At the same time studies show that female scientists internationally publish less than their male colleagues – and some studies even suggest that this might partly be due to women struggling to get the same professional recognition as men.
Something that – without regard for the injustice in the matter – could have consequences for how we might try to inspire more girls and women to pursue a career as scientists.
We have also seen several examples of how scientific studies are leaning heavily towards one gender or another, even though it has relevance for everyone.
Getting more diverse groups working on studies together is also a way to cancel out biases that could otherwise be overlooked.
In fact – studies tell us that diversity helps produce even stronger research.
So, let’s mind the gap. The gender gap that is.
Talent has no gender
Most importantly there is one thing that I wish to make abundantly clear today.
There is absolutely no reason why women shouldn’t become excellent scientists.
I realize I am saying this to a group of highly qualified and resourceful individuals. Individuals who might not doubt their intellect or creativity. Individuals who might not think less of themselves because of their gender.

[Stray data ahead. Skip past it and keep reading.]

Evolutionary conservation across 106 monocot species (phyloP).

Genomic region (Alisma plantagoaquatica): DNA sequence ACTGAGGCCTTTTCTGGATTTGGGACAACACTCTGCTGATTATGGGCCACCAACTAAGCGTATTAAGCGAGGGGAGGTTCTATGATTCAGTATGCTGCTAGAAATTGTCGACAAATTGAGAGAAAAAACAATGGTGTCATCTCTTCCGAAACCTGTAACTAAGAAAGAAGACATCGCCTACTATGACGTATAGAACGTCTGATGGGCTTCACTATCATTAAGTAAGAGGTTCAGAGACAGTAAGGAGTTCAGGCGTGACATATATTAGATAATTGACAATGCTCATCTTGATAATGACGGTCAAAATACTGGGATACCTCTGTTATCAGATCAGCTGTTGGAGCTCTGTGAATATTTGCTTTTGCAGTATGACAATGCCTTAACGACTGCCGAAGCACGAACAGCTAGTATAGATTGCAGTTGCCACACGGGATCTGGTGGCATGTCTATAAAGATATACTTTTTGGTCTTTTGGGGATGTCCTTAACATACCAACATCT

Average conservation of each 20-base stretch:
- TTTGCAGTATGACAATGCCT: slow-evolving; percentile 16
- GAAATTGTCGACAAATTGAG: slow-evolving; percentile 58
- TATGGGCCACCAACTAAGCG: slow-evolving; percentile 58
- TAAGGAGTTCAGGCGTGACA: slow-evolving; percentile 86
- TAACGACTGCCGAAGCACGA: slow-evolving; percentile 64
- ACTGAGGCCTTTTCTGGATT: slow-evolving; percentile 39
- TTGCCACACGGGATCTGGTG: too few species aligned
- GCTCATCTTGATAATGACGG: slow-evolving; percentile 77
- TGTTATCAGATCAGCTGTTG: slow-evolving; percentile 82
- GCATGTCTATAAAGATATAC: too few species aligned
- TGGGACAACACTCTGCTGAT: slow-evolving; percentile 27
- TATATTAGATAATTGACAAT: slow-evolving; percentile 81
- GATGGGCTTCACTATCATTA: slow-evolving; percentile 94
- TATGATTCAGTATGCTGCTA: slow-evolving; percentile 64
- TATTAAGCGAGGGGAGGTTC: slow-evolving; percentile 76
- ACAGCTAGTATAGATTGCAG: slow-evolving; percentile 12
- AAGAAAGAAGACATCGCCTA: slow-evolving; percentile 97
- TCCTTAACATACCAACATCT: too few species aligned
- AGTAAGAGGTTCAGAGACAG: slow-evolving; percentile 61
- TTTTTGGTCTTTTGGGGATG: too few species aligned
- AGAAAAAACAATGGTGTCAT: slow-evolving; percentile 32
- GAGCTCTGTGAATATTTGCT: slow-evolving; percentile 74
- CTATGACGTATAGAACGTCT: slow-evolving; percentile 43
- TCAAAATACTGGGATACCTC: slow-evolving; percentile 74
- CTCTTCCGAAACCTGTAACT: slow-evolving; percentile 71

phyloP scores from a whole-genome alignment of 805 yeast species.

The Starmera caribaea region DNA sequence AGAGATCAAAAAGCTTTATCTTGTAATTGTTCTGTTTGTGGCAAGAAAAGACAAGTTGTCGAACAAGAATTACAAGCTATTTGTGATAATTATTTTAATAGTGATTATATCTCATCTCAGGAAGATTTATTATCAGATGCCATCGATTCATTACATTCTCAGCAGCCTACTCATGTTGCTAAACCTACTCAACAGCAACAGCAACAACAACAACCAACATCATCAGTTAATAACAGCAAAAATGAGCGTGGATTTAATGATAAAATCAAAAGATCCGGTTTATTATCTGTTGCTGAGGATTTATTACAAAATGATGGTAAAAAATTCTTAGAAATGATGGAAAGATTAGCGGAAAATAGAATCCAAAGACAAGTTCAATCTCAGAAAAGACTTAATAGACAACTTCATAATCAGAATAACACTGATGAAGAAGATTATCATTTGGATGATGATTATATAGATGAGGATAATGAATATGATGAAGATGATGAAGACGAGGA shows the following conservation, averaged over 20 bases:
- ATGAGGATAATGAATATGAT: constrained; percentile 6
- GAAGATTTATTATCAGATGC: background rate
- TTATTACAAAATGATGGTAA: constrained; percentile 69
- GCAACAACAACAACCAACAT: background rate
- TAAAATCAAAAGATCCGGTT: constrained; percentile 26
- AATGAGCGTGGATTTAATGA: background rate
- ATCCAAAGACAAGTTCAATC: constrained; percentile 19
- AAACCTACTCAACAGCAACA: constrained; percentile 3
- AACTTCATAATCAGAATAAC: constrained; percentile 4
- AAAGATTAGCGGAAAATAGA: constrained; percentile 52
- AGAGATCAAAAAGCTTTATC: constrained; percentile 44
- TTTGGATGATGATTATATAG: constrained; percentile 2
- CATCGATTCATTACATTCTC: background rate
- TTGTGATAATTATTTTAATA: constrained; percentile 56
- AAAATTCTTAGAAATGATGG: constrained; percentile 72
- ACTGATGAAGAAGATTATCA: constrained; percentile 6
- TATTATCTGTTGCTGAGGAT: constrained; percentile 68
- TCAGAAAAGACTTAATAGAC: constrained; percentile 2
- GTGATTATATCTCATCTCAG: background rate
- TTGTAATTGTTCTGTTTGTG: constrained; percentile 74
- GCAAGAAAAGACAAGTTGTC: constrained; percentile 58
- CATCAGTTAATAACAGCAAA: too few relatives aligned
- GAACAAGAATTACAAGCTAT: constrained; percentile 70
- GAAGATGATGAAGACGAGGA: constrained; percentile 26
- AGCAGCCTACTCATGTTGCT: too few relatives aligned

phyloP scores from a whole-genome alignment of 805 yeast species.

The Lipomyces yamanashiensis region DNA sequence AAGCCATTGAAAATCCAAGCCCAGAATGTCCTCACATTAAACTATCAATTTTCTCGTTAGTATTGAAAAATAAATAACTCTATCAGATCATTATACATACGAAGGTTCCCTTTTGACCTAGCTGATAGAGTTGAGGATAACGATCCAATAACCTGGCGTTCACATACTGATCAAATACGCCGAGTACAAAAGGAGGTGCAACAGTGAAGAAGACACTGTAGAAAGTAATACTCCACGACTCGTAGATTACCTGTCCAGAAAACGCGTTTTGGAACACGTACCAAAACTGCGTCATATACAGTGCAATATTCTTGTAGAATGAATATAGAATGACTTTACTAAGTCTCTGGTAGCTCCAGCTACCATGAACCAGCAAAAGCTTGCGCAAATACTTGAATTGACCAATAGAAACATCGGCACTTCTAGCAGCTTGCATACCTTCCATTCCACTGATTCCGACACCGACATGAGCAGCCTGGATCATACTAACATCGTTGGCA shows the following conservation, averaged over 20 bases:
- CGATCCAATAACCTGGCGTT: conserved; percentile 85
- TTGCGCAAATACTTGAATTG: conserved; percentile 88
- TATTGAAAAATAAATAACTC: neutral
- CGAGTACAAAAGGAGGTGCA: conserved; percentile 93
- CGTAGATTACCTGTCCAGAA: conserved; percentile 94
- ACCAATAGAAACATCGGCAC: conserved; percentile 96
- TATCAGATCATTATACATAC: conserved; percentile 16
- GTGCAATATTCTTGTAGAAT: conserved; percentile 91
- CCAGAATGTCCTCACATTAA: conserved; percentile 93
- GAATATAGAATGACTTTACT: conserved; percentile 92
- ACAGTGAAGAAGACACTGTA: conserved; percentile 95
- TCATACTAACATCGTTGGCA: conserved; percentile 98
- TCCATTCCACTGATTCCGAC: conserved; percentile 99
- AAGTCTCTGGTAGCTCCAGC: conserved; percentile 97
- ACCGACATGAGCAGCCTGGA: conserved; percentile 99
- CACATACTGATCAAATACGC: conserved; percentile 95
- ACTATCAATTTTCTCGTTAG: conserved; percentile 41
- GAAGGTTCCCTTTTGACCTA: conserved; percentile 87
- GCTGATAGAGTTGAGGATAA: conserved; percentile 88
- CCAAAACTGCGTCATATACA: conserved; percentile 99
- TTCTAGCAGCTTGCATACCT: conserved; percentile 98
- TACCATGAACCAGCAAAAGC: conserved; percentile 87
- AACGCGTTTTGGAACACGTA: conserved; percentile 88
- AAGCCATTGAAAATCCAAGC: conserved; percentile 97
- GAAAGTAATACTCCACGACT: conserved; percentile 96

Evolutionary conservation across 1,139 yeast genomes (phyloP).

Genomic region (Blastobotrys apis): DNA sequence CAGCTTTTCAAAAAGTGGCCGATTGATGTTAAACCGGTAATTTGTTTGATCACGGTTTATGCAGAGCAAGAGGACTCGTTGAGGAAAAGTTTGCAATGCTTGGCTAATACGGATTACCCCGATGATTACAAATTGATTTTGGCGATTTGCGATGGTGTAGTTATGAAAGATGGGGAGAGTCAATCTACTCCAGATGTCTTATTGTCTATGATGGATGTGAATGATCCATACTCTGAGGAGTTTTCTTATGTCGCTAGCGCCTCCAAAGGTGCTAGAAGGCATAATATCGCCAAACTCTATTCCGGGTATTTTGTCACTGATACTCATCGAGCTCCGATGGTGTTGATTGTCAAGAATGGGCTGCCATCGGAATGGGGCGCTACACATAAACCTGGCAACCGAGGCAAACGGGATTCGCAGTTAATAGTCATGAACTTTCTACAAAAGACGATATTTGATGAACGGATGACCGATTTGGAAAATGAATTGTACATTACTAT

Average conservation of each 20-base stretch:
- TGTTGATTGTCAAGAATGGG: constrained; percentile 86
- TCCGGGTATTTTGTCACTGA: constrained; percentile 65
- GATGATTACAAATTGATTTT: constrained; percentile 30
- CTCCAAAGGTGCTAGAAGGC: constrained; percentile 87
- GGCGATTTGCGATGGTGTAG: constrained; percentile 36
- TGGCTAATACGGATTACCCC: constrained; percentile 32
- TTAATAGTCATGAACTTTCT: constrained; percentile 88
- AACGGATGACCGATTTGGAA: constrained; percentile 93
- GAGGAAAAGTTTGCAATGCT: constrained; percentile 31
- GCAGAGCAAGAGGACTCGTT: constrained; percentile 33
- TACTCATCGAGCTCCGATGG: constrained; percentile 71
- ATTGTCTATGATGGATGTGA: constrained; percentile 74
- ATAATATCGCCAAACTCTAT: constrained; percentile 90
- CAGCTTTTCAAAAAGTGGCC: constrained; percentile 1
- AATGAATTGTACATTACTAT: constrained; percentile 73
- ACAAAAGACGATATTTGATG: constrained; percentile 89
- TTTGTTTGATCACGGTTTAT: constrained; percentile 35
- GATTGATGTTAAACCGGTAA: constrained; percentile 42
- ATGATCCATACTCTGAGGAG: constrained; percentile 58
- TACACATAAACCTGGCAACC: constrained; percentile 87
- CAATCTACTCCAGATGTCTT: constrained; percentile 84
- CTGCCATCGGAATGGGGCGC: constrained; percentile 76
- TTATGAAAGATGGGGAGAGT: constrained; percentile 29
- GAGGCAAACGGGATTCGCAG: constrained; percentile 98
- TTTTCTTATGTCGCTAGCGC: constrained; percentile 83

But we must try our very best to inspire the coming generations of girls and women to be fearless and ambitious, so that they might experience some of the same successes as you.
In order to do that, we must break down cultural inequalities and basic gender assumptions from past times.
Women can achieve an ambitious career in science while having kids.
Women can lead a research team and be senior scientists.
They deserve to know that.
Education and science
We live in a time where crisis queue up to be solved. The climate crisis. The biodiversity crisis. The energy crisis. And the list continues.
I think we can all agree, that there is enough work for everyone.
In fact, we need every capable braincell we can get our hands on – no matter the number of X-chromosomes of its owner.
To make the world a better place for more people. To make the green transition possible.
And last but not least, to let more women enjoy the thrills and excitement of a career in science.

As Minister for Higher Education and Science I have met a lot of highly talented women, who dream of changing the world for the better.
Hard working women who want to succeed – and women who have already done so in spite of a strong headwind.